05:59 GMT30 October 2020
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    On Thursday, during a meeting in the Oval Office between Facebook CEO Mark Zuckerberg and senior officials including President Trump, a senator challenged the tech giant boss to sell off WhatsApp and Instagram, and submit his company to an “independent, third-party audit” on alleged censorship. Zuckerberg reportedly declined.

    Missouri Republican Senator Josh Hawley has taken Facebook to task, telling Mark Zuckerberg about the company’s structural problems, including its alleged political bias, string of privacy violations, and monopoly status, and calling on the social media giant to take action to resolve some of these issues, including, to start with, letting go of WhatsApp and Instagram. According to Hawley, doing so would help “prove” that Facebook was “serious about protecting data privacy.”

    Zuckerberg reportedly retorted, telling Hawley that the de-facto breakup “wasn’t a good idea,” with the “frank” exchange sparking renewed debate about Facebook’s immense size and power, its ability to process the massive amounts of personal data it has with discretion, and its long-term ability to safeguard users’ privacy amid a seemingly never-ending stream of data breaches and privacy scandals.

    Valid Point

    Commenting on Hawley’s challenge to Zuckerberg, Munzir Ahmad, a New Delhi-based cybersecurity expert, tech journalist and founder of internet service provider Sky Televentures, said that the senator’s request was valid, even if it was also futile.

    Hawley has “a valid point. In fact, Facebook co-founder Chris Hughes thinks the same,” Ahmad said, pointing to Hughes scathing op-ed earlier this year calling on US regulators to break Facebook up amid its “unprecedented” ability “to monitor, organize and even censor the conversations” of its two billion loyal users.

    “According to Statista, Facebook now has more than 2.41 billion monthly active users worldwide. Take WhatsApp for example, this platform also has more than 1.5 billion monthly active users globally. Instagram also has 1 billion users. Now add everything and count, you will realise that how much data they have. So if any mismanagement happens, billions of people will be in danger, for sure,” Ahmad noted, pointing, for example, to the Cambridge Analytical fiasco – the 2017-2018 data mining scandal involving the harvesting of the data of some 97 million Facebook users without their consent.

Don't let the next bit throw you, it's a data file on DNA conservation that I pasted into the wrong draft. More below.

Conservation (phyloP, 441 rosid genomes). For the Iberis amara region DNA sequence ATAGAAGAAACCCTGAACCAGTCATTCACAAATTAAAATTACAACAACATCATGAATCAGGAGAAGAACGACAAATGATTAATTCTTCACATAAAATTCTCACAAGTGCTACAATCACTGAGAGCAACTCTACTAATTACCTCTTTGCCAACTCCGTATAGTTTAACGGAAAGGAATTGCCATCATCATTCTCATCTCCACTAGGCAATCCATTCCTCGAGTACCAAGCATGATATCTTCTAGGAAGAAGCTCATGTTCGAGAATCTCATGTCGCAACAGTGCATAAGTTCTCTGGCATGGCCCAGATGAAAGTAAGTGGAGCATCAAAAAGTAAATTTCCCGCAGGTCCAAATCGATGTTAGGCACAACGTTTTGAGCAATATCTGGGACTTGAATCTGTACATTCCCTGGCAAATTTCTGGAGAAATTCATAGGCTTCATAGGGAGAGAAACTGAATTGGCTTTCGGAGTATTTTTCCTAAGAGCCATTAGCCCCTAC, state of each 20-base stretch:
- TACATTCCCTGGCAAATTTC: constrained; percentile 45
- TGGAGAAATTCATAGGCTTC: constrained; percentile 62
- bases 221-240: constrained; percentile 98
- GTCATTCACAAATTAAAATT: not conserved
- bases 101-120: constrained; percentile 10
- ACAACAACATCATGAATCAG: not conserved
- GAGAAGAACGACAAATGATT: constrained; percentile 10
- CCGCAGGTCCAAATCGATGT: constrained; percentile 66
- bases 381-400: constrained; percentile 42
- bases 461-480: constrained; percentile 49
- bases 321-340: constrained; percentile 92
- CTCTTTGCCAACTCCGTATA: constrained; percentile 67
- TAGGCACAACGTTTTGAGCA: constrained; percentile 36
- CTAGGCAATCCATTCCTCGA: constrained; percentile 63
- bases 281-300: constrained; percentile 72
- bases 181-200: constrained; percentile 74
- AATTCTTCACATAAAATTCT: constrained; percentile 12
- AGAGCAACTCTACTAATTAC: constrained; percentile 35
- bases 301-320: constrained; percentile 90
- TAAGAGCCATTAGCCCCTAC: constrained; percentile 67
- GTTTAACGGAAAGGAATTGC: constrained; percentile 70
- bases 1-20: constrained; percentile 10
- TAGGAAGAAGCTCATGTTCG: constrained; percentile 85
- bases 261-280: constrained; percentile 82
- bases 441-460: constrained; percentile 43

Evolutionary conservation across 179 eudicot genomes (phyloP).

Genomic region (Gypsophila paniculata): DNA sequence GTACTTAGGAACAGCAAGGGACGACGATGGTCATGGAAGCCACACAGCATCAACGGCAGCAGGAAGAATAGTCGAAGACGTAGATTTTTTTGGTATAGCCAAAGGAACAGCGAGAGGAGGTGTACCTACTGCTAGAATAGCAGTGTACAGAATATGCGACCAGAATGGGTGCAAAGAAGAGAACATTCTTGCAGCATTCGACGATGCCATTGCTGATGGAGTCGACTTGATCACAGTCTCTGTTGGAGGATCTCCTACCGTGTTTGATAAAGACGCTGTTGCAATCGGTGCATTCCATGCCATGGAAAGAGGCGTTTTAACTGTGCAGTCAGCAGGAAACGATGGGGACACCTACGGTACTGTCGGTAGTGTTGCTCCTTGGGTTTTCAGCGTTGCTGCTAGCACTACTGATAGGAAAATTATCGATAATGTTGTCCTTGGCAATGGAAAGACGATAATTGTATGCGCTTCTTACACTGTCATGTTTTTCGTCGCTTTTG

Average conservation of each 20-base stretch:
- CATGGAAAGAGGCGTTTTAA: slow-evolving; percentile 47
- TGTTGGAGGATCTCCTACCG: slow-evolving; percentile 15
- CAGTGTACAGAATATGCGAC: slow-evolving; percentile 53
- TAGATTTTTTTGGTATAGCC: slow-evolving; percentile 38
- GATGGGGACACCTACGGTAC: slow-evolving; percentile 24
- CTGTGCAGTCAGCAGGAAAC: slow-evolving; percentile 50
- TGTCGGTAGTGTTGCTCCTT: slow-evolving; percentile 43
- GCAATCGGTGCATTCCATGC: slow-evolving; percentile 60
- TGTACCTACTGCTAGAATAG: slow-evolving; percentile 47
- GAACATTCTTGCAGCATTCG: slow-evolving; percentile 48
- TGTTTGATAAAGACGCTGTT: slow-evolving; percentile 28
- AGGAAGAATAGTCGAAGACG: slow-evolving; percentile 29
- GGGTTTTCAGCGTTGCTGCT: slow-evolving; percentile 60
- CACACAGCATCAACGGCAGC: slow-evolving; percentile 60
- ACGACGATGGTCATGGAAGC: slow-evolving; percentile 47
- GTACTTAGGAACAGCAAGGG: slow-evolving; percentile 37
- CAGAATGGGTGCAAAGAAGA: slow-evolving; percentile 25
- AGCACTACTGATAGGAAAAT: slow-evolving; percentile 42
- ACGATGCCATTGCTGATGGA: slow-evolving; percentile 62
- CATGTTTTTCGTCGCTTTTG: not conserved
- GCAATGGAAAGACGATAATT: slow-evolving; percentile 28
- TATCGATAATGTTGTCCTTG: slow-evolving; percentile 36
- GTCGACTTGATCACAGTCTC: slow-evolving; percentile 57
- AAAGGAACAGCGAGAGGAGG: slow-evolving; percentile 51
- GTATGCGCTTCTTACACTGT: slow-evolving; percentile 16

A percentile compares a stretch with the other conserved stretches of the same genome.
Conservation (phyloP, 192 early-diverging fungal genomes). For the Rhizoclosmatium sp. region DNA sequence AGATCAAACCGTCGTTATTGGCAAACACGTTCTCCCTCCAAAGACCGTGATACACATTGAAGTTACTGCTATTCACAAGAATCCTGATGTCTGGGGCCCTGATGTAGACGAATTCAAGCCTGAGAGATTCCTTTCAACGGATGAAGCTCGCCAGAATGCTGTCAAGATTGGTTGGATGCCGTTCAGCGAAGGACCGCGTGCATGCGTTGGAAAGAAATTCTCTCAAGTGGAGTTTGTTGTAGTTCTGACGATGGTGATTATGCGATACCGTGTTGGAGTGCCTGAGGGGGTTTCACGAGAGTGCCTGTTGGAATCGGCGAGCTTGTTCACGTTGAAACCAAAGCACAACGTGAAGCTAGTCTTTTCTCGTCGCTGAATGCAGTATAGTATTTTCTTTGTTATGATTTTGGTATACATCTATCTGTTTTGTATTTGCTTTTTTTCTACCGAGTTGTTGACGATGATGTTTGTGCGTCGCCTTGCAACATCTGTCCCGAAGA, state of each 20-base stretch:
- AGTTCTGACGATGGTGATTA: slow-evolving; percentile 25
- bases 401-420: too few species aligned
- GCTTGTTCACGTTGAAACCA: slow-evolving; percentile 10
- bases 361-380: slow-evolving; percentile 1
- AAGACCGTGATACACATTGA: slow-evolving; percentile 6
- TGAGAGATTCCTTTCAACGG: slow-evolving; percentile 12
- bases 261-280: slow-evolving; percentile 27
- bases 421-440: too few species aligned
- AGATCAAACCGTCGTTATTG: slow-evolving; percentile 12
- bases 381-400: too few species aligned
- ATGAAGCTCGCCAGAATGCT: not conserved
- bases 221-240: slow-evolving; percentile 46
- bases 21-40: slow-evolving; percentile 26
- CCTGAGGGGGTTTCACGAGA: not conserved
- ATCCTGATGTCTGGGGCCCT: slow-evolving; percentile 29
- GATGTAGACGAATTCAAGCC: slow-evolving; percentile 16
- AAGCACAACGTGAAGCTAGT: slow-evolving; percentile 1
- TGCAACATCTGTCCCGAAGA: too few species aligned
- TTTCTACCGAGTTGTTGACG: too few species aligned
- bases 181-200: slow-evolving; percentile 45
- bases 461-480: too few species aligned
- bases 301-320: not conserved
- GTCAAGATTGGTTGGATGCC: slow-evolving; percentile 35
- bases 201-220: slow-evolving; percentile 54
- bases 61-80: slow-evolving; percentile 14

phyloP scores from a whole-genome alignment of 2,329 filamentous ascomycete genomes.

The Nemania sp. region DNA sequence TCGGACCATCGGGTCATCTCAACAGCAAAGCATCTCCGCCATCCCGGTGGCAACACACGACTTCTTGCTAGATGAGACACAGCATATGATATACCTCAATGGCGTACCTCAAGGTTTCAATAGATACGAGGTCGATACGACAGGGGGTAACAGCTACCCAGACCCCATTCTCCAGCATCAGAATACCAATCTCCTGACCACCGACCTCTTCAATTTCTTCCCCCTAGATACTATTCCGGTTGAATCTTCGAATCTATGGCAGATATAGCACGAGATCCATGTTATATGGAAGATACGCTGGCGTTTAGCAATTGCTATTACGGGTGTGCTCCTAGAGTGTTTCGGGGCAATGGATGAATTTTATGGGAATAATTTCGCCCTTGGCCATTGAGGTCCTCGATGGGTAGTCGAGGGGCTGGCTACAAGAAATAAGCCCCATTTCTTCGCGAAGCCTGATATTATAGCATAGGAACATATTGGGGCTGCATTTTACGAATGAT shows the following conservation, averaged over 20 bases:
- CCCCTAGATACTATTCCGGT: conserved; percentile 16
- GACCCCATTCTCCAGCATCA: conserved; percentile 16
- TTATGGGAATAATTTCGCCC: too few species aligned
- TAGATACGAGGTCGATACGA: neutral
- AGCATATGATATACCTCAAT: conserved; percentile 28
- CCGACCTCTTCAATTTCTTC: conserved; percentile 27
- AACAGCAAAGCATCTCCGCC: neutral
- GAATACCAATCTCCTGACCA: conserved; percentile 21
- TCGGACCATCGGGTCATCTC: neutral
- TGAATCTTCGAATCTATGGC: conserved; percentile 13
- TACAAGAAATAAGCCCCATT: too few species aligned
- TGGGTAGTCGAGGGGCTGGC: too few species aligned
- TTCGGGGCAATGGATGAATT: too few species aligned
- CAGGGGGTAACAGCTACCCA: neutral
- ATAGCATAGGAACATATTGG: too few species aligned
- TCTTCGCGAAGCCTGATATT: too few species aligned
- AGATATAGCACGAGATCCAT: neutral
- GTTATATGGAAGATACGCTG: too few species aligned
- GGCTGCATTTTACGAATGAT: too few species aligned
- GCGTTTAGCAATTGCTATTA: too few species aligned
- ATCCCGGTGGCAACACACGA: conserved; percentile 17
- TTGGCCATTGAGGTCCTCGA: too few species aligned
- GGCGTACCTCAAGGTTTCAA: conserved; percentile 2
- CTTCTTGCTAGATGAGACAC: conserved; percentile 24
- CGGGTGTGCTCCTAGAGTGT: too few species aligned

Furthermore, while US lawmakers have tried to put forth legislation to somehow limit the ability of tech giants including Facebook, but also Google, Amazon and Apple, to collect and make money from users personal data, their efforts are unlikely to succeed, according to Ahmad, since the tech companies’ profits are also profitable for the US government.

    “I don’t think the government can impose this kind of law, because Facebook revenue is not only good for Facebook, but for the government, too. Companies like Facebook and Google provide some user data to government agencies from time to time when needed…I don’t expect any privacy law that could limit companies’ ability to collect data any time soon,” the expert explained.

    Ultimately, Ahmad suggested that Facebook will continue to “do whatever it takes to keep all the data,” and certainly won’t submit to a voluntary breakup. “President Trump met with Zuckerberg and things seem good. I don’t expect any privacy law that could limit companies [ability] to collect data soon,” he noted.

    ‘Nothing is Free Online’

    For his part, Pierluigi Paganini, cybersecurity expert and chief technology officer at Cybaze, a major Italian cybersecurity services company, suggested that more than anything, Hawley’s challenge to Zuckerberg revealed US lawmakers’ “serious concern about censorship and surveillance.”

    After all, Paganini noted, the combined ability to analyse data from Facebook, WhatsApp and Instagram together makes it “possible to track a detailed profile of any individual and of its network of contacts.”

    Ordinary users, meanwhile, “continue to ignore that online nothing is free; in the case of social media platforms, they are paying a huge price bartering access to social networks with their privacy,” the analyst warned.

    Paganini echoed Ahmad’s pessimism regarding the prospects of new laws to reign in the tech giants. “Sincerely speaking I believe that we are far from such a law. It will take a long time to define a legal and technological framework that could limit the abuse of users’ data for financial purpose,” the expert noted.

    According to the cybersecurity expert, it’s up to social media users themselves to organise to push for change regarding their rights to online privacy. In the meantime, privacy breaches will continue, based on new vulnerabilities, misconfigured services, etc.



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